Blowing Minds about Gender Differences

I’m the official Bear den leader for Tornado E’s pack.  And I blow the parents’ minds.

My acting-pack leader loved me.  She gushed how well I handle the boys.  Five rowdy, loud boys “quietly” doing the project or discussing the topic.  When the boys are done and doing what kids do when done and unsupervised, I jumped in and started a game or two.  Whatever she needed, I did.  She wrote me amazing teacher recommendation letters and promised to write more.

The parents are astonished by me.  I handle the boys with little help.  They’re not much bigger or rowdier than my own brood.  Then I dared to teach them wrestling.  I was pretty strict with the boys that day.  “If I see you become too aggressive, try to hurt someone, and/or intentionally hurt someone, I will pull you out, you will sit to the side, and you will not get this achievement.  Do you understand?”

The last meeting of the year, a mother asked me about the school the boys attend.  I gave her my opinion as well as the criticisms I heard.   I asked her why, and she told me her displeasure with her son’s teacher.  A teacher who believed in the power of Ritalin.  Christ.

The mother complained about the teacher’s poor classroom management, and I nodded, thinking, “here’s the teacher’s problem.”  Then the mother talked about how the teacher was reading out loud in a monotone voice (bad) and ignoring kids’ little outbursts (bad) and the book was about a girl (ba-). Wait.  What?  Because apparently boys aren’t interested about girls, so why would they pay attention?  Because boys are so much more interesting than girls?

“Well, I’m sure the teacher wants to expose the class to all sorts of protagonists.  Literature, and children’s literature especially, has appallingly few female protagonists.  About 30% of all children’s literature have female protagonists.  And of those, most of them aren’t very good.  I want my boys exposed to all sorts of protagonists.  I’m on the hunt for good books with girl heroes.  They need to be exposed to that.  I hated reading as a little girl because none of the good books were about girls.  It was annoying.”

Oh.  Um, 30%?  Really?

“Yes.  That’s with an increase over the last decade or so.  Think of all the ‘good’ books out there.  They’re all about boys.  Is it fair that the girls have to always listen to books about boys?”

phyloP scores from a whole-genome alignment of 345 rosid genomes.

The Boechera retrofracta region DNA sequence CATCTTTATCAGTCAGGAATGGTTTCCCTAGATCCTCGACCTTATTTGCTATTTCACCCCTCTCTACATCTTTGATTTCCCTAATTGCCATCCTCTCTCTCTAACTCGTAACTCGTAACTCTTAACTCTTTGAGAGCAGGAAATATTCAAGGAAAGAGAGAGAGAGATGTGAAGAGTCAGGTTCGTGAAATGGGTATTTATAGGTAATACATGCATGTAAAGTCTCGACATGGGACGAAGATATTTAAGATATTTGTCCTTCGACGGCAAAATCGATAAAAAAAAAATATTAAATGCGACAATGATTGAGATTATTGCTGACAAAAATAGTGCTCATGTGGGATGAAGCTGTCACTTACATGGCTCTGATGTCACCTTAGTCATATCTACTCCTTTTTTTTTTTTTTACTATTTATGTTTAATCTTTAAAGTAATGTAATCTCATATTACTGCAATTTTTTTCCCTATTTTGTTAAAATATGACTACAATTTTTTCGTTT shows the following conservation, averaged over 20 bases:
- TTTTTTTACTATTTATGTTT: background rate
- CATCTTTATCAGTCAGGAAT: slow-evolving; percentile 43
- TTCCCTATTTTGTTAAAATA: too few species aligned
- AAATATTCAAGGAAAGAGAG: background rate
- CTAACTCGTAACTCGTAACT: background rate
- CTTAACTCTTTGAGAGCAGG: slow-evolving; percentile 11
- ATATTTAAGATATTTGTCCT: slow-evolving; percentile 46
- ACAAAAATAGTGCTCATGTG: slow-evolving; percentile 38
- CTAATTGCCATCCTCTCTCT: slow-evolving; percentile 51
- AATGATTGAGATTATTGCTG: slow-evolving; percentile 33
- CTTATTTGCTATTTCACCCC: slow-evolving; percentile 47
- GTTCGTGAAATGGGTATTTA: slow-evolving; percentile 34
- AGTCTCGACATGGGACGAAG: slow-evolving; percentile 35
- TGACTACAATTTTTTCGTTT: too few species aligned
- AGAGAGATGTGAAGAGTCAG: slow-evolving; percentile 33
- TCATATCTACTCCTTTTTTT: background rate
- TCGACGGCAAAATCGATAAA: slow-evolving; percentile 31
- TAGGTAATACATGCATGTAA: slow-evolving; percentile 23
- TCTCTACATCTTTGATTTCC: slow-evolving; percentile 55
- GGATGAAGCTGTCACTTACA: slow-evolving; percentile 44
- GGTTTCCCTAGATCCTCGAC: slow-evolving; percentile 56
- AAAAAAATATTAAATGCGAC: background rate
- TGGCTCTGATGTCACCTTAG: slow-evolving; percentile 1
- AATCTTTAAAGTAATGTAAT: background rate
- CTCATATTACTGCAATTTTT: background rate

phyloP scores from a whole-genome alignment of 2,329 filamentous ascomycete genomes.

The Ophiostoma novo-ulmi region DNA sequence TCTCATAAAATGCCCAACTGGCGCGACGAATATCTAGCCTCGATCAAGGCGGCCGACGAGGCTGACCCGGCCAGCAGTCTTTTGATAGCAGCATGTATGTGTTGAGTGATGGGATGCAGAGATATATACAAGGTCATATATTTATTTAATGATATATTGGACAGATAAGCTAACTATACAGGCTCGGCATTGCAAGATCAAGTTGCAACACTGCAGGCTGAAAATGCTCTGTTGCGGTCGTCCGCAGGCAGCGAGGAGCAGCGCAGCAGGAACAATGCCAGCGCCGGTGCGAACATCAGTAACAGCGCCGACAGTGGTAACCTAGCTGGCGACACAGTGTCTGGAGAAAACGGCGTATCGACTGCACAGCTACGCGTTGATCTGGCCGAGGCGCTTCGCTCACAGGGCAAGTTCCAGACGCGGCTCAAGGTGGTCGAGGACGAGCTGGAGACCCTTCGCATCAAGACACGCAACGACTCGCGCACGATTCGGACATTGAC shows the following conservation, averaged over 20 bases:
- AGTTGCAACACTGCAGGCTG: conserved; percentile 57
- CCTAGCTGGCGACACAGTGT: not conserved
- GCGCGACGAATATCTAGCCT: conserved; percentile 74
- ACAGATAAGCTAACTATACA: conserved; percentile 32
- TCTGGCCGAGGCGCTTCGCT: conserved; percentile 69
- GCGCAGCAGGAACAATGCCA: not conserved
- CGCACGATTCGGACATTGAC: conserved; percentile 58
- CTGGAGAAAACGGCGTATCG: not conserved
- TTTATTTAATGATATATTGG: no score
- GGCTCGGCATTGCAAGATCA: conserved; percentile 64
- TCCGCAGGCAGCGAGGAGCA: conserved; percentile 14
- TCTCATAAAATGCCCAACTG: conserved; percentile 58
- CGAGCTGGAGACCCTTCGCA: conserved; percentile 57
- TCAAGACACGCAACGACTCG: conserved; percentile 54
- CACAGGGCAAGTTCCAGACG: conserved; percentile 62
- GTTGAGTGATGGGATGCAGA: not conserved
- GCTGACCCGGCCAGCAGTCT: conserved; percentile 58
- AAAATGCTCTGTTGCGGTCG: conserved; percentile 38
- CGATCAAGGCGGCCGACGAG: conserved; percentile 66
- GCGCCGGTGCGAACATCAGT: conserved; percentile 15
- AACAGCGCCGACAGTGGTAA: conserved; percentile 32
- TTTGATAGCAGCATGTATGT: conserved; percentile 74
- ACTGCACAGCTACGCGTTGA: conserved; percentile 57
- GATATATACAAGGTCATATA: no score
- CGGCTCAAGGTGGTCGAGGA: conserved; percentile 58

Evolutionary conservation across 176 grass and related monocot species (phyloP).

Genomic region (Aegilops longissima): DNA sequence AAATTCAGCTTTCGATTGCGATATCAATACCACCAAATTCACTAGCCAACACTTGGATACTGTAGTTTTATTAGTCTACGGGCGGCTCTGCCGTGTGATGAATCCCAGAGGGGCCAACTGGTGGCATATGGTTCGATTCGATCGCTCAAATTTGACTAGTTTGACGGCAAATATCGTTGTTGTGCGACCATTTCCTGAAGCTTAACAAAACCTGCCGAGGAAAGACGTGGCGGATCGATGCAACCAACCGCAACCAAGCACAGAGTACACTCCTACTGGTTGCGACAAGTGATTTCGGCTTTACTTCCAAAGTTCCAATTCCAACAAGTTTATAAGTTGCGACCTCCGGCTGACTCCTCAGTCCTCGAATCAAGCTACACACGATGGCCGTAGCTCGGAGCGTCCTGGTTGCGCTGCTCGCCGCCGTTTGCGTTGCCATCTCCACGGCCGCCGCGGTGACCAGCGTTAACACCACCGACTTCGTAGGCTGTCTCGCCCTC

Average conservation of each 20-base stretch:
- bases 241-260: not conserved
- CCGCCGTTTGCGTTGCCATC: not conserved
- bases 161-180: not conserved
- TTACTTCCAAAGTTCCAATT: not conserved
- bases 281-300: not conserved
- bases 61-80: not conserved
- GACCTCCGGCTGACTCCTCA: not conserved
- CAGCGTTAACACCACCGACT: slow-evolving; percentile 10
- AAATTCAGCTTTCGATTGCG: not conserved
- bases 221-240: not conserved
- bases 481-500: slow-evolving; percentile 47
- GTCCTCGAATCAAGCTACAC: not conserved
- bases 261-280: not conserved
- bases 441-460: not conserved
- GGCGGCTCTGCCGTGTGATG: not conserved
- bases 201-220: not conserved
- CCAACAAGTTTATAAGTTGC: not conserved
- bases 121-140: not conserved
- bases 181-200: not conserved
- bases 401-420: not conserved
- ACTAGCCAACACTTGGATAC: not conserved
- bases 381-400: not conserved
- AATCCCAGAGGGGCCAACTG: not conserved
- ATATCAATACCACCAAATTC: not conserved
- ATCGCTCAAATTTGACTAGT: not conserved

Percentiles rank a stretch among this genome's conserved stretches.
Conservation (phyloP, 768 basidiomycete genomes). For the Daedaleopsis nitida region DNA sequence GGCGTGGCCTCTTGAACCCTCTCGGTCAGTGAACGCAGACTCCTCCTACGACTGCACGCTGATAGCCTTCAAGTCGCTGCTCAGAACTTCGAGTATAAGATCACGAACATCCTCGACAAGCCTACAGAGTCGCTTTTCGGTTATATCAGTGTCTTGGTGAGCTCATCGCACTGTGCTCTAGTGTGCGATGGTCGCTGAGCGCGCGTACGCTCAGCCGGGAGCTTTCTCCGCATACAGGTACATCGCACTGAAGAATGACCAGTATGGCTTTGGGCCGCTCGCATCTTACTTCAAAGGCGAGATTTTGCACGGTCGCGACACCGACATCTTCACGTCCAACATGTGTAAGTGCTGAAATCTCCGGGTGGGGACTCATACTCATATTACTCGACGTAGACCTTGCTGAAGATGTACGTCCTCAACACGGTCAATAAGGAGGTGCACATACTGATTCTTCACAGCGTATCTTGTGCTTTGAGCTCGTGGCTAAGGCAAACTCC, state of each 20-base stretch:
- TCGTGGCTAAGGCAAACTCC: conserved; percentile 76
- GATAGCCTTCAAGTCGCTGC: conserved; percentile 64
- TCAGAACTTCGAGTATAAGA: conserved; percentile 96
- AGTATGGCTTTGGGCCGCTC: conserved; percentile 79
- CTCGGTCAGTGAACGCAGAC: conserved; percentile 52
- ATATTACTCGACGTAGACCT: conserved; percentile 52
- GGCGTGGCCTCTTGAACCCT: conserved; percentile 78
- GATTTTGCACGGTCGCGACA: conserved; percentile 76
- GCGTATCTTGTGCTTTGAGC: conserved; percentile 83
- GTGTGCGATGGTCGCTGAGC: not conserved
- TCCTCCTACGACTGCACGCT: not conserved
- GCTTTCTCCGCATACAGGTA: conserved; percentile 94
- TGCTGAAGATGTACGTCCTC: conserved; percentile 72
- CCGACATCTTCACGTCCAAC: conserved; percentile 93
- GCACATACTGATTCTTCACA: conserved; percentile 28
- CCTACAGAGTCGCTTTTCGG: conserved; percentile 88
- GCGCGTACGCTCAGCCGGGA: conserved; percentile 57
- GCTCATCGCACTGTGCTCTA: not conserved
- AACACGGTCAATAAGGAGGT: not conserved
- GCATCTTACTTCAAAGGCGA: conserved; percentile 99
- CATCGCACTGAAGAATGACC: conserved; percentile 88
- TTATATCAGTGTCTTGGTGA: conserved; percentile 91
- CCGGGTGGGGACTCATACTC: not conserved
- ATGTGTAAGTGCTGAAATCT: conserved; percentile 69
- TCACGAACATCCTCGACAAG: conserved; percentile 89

Well, I guess I never thought of it like that.

“It’s a shame our children are exposed to gender roles so early.  Harmful gender roles.  Girls can adventure and be smart and active and cunning.  Boys can be gentle and kind and caring and like pink.  Kids can learn a lot from each other.”

Well, yes.

And that is what a blown-mind looks like.

Any one have suggestions of good books about awesome female protagonists?


2 Responses to “Blowing Minds about Gender Differences”

  1. itneverrainsinseattle Says:

    The Gustav Gloom series (three books out so far, book four is due this summer) by Adam Troy Castro features two main protagonists: Gustav Gloom (a boy) and Fernie What (a girl). While Gustav is the riddle character that these spooky adventure stories are supposedly “about”, Fernie is the point of view character from the “real world”, and she is an awesome kid. Both children make decisions, behave heroically, become afraid, solve problems, and confront dangers with varying degrees of cleverness, bravery, and also trepidation. The stories also feature a competent dad (a rarity in children’s lit), a heroic little sister, and a cast of side characters who are wonderfully different in tone and strengths and characterization. I just finished reading one of the books to my boys, and both the oldest (11) and the youngest (5) are clamoring for me to get the next book in the series.

    Adam Troy Castro has written some amazing adult science fiction, horror, and fantasy. His YA stuff doesn’t pander to the audience, is very engaging, and manages to convey scary moments without freaking the kids out. Highly recommended.

  2. Wendy Says:

    Igraine the Brave

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